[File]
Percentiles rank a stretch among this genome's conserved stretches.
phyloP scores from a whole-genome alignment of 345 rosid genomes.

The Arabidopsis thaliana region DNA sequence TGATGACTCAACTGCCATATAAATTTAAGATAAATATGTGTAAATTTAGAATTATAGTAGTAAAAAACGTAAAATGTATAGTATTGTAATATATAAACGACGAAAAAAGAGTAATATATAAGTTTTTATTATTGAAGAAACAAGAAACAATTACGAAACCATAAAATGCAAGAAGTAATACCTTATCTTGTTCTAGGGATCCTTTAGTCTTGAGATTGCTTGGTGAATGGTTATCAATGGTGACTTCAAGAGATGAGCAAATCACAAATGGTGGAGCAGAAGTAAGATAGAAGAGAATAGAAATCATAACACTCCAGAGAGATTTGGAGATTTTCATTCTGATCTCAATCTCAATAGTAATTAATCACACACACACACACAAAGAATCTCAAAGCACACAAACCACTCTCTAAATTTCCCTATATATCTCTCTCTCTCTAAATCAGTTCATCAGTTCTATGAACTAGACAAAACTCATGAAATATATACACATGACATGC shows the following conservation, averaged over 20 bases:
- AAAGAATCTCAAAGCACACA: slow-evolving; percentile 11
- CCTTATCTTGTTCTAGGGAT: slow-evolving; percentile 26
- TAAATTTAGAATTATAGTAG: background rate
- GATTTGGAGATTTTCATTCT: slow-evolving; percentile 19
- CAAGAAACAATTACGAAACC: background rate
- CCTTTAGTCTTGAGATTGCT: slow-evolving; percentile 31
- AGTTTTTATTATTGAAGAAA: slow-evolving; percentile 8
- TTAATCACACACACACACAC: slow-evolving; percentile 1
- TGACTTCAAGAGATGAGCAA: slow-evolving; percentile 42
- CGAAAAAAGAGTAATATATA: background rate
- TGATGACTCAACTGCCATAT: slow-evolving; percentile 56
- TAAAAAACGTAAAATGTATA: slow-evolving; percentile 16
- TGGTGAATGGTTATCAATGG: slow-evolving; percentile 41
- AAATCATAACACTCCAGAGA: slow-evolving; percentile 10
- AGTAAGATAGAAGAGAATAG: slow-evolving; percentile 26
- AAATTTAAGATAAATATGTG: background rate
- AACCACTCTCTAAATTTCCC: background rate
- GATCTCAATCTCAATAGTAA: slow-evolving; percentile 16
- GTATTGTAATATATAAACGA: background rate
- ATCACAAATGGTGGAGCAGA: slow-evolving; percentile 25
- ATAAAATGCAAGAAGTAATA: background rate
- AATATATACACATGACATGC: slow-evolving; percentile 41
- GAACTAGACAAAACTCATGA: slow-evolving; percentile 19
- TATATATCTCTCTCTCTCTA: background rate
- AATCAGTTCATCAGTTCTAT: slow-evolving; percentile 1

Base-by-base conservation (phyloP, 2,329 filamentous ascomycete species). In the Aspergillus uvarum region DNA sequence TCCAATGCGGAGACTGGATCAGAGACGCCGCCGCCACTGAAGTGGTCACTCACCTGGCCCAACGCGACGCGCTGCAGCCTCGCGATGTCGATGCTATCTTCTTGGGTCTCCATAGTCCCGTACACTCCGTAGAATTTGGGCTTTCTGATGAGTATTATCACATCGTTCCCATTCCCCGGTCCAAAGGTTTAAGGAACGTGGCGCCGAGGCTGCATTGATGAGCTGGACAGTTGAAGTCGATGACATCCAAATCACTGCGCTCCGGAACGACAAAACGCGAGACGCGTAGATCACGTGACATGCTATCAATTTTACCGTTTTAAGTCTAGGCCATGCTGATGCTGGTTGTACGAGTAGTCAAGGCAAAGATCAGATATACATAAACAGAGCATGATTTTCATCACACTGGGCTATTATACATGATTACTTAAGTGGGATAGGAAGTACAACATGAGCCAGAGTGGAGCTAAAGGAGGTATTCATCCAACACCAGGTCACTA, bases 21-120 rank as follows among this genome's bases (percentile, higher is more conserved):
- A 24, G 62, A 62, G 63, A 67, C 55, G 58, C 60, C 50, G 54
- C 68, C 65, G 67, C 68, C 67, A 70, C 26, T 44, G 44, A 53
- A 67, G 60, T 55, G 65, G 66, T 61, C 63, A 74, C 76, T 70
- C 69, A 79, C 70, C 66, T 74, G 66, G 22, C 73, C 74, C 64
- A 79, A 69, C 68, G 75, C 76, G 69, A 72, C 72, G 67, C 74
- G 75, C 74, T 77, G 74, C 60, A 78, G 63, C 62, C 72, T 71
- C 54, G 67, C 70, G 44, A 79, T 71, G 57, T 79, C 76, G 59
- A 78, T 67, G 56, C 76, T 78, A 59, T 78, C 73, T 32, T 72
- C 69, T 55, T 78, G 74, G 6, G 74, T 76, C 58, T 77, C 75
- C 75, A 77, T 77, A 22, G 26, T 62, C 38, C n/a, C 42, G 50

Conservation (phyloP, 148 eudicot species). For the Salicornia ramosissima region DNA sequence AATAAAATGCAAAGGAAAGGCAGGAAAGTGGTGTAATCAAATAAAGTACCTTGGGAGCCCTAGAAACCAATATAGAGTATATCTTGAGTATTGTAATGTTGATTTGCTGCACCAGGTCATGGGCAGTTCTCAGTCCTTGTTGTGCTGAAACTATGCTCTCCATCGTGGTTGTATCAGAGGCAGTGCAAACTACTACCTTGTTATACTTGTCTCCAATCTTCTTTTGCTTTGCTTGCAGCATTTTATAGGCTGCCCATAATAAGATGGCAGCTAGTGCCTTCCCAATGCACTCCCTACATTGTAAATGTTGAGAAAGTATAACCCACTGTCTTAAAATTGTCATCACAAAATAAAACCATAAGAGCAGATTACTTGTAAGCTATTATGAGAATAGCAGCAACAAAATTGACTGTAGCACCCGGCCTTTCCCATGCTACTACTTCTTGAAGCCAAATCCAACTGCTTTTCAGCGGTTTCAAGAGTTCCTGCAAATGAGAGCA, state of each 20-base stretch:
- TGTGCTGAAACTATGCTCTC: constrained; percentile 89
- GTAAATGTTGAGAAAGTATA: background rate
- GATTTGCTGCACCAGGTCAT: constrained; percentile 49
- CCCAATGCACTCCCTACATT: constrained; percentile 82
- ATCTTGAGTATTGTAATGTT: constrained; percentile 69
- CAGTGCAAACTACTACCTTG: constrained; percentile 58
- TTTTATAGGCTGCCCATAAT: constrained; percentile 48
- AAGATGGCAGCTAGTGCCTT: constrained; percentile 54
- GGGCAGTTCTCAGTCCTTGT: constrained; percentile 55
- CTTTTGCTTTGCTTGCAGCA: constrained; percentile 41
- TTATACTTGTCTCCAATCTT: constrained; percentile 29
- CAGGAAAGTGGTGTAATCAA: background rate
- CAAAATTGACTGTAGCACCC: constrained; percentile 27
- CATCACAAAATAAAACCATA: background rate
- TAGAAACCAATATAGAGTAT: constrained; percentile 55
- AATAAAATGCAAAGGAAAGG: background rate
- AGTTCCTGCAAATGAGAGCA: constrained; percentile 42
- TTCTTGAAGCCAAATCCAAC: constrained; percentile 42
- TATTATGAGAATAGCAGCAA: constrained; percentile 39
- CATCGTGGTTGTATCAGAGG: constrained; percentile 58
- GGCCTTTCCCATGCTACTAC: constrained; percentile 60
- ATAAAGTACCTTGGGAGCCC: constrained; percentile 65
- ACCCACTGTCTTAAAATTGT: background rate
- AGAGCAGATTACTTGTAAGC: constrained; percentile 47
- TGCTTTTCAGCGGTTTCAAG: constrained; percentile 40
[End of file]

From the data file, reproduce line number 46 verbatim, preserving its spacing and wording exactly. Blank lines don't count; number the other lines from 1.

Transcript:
- CAGTGCAAACTACTACCTTG: constrained; percentile 58